Buying a car is a big decision, and there’s a lot of money at stake – which most people don’t have on hand.
We took a look at some of the options to get into your car.
Researching a car, finding the one you want and then negotiating on the price is often weeks or months worth of work for most people, so when it comes time to sign the contract – you’re often in no mood to hear a finance pitch from anyone who essentially want you to withdraw up to tens of thousands of dollars and hand it over to a car dealer.
So what are your options when you’re looking at financing your next car purchase?
Your bank will often offer finance, with bigger banks and credit unions offering specific secured automotive finance, and smaller credit unions and some online-only banks allowing you to take out personal loans (most with a higher interest rate.)
If your bank doesn’t have branch locations located handily near you or the dealership, it also means more time running around which isn't ideal if you're busy at work or with the family.
The most convenient option is to speak with the business managers at the dealership who can work with you to find a loan that suits your lifestyle and find repayment amounts you can afford.
Business managers often work with a few finance providers and can find a rate that suits you best.
To go in there with the best chance of negotiating your rate; figure out how much you can put down as a deposit and take a look at your credit history – clearing up any debts that you can.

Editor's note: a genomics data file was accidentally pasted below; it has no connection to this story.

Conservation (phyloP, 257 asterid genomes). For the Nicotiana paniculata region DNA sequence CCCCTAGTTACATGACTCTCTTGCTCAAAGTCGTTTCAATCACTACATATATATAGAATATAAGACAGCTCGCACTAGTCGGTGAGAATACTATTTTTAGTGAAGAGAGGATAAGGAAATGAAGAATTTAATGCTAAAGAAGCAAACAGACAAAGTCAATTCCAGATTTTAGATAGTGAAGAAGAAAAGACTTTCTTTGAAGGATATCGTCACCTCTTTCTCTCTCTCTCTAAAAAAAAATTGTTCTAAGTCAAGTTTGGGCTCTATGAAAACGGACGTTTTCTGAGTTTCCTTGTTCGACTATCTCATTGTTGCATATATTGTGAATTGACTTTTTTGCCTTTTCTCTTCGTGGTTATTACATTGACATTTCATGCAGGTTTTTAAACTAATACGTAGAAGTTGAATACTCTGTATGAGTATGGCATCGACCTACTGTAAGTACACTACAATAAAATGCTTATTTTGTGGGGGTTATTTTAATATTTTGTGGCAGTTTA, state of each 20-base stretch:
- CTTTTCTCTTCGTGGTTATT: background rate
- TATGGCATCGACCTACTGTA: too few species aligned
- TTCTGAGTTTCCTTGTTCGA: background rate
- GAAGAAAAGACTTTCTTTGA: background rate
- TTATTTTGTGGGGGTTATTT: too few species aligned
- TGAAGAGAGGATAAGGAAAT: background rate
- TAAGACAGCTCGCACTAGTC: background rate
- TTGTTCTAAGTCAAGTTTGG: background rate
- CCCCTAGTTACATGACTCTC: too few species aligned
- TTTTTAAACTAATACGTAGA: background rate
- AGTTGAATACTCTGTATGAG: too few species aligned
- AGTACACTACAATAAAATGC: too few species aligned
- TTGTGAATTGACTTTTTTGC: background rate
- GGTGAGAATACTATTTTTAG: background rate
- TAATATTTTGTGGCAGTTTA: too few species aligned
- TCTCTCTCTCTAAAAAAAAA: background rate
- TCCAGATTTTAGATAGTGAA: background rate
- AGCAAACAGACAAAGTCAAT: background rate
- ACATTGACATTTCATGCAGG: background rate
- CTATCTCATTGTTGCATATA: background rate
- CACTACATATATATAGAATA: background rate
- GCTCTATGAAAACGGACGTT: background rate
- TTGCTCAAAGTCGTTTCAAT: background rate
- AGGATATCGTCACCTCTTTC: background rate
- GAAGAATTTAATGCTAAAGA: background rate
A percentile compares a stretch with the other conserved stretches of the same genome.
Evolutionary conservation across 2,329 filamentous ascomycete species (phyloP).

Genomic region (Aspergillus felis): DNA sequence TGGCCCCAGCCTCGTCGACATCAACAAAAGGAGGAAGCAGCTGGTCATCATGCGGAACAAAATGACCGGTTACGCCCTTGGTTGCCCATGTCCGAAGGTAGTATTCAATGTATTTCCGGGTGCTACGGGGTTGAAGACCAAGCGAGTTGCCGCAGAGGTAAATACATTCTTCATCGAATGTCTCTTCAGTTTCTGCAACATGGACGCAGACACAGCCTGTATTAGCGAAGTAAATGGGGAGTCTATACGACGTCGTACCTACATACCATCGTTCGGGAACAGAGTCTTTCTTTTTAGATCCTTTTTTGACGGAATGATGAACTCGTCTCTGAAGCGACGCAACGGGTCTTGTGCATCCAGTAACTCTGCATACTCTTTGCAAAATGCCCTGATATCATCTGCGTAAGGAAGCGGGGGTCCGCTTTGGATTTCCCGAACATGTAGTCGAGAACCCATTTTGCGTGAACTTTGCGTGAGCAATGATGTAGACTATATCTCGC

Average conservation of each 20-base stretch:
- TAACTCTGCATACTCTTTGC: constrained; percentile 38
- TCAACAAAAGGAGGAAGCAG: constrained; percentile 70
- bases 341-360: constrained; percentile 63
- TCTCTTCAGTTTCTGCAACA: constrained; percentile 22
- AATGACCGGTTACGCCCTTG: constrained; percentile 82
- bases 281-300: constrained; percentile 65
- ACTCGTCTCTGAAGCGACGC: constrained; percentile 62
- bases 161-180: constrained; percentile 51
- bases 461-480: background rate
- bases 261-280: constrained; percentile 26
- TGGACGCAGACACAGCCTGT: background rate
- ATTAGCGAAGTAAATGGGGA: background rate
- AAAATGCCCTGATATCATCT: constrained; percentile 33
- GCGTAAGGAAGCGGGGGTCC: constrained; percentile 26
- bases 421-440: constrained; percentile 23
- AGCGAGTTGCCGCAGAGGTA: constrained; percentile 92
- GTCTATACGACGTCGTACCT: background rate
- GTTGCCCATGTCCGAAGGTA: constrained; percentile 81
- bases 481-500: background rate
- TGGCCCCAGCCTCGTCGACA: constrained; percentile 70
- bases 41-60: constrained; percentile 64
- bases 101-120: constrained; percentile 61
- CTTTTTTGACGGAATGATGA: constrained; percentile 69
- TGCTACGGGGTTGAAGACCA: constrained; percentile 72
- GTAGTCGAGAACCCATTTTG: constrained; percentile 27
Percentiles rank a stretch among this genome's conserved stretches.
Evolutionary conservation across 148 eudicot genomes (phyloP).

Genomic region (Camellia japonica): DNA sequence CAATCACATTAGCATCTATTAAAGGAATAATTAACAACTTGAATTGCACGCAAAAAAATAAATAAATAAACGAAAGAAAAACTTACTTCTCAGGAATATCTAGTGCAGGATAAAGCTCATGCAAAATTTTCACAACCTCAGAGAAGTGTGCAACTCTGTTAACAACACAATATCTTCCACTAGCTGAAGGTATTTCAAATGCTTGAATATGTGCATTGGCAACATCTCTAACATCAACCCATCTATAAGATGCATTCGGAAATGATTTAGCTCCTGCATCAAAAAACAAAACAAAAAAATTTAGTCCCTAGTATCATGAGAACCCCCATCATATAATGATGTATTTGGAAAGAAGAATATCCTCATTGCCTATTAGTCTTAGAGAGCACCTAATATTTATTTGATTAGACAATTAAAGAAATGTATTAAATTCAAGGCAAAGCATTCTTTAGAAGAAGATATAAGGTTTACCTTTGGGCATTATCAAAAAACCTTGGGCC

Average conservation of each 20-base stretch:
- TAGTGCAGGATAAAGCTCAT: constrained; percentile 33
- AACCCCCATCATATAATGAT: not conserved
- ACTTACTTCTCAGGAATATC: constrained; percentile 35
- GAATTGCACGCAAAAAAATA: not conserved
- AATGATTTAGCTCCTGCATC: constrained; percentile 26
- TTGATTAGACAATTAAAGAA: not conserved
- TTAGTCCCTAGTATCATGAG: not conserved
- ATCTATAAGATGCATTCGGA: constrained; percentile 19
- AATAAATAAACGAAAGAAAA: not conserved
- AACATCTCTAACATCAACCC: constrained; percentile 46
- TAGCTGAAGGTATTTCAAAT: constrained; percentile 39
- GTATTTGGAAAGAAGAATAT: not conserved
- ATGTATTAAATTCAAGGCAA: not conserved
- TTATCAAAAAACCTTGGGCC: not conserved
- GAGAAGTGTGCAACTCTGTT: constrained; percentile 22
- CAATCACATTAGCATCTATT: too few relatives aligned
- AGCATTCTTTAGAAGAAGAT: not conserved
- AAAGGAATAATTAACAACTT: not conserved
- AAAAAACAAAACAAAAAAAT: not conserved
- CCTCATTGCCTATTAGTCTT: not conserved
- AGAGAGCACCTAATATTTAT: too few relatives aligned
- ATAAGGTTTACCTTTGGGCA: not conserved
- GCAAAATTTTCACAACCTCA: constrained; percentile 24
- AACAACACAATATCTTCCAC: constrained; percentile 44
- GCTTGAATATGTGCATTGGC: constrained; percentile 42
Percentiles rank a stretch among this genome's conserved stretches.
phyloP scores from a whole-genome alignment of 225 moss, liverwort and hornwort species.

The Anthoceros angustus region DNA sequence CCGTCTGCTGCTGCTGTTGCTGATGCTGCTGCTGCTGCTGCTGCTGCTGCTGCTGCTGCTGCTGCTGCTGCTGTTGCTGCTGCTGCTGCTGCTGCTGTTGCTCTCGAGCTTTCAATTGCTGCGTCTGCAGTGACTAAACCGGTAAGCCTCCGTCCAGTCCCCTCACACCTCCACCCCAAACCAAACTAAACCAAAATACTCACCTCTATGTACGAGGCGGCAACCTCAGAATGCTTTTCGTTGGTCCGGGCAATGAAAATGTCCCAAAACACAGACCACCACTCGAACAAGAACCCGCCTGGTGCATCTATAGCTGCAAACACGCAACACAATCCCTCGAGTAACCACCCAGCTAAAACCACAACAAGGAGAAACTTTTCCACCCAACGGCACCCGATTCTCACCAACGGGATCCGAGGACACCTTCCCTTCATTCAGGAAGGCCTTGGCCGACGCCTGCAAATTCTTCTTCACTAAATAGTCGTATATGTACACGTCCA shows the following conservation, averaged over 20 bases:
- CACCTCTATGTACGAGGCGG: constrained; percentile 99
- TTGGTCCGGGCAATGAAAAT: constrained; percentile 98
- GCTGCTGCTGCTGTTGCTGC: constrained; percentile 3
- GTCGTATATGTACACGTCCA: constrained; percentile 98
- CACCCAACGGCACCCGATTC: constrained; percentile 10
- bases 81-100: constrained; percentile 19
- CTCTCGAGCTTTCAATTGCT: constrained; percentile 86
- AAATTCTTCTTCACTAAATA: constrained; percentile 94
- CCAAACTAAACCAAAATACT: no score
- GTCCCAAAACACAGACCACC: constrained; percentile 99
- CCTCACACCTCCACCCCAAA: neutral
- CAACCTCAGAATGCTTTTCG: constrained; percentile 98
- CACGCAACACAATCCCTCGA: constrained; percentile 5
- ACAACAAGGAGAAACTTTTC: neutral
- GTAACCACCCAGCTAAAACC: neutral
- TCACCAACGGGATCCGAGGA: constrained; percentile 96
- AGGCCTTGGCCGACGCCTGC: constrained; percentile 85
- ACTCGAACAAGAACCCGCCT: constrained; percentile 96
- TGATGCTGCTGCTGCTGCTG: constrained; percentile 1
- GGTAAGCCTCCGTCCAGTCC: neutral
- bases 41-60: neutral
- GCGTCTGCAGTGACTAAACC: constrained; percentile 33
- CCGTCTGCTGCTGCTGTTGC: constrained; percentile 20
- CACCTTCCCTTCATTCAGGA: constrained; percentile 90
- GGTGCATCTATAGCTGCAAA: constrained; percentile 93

If you own your own home, your home loan is another payment that you’re making every month – so it’s tempting to cut down the number of transactions coming out of your bank and roll your new car purchase straight into your home loan.
You can do it in one of two ways: accessing a redraw facility or refinancing your mortgage to add the cost onto the principal amount.
If you make extra repayments on your home loan, you might have a redraw facility which uses your deposit and slowly builds up until such time where you can pay out your loan early using the amount.
Using your redraw doesn’t usually incur many penalties, but it does mean that you’ll have to put that money back into the home loan anyway which you’ve worked hard to build up.
Refinancing allows you to borrow against any equity you’ve built up in your home, and may require your house to be valued again.
If your home loan is pegged to a low interest rate (either fixed or your variable rate is significantly lower than a banks personal loan rate), you may be tempted to consolidate your payments into one repayment – and, on paper, it may seem lower than making repayments on a personal loan.
The major downside to this is that home loans are mostly issued over decades rather than a few years, so that small repayment suddenly builds up to a large interest amount over the years your paying back your refinanced loan.
For example, if you refinance to add another $30,000 onto your home loan at 4.42% over 25 years, the interest rate payments will blow out to $19,617 – that’s another car!
That also doesn’t include any upfront fees and charges from the lender, or if you sell your car before then – because it’s pretty rare to keep a car for over two decades, and you’ll have already tacked on the money to the total principal amount of the loan, which is being charged interest.
If you’re considering financing your new car, the team at Motorama can walk you through options that will suit your budget and lifestyle, making sure the only thing you have to worry about is getting on the road.
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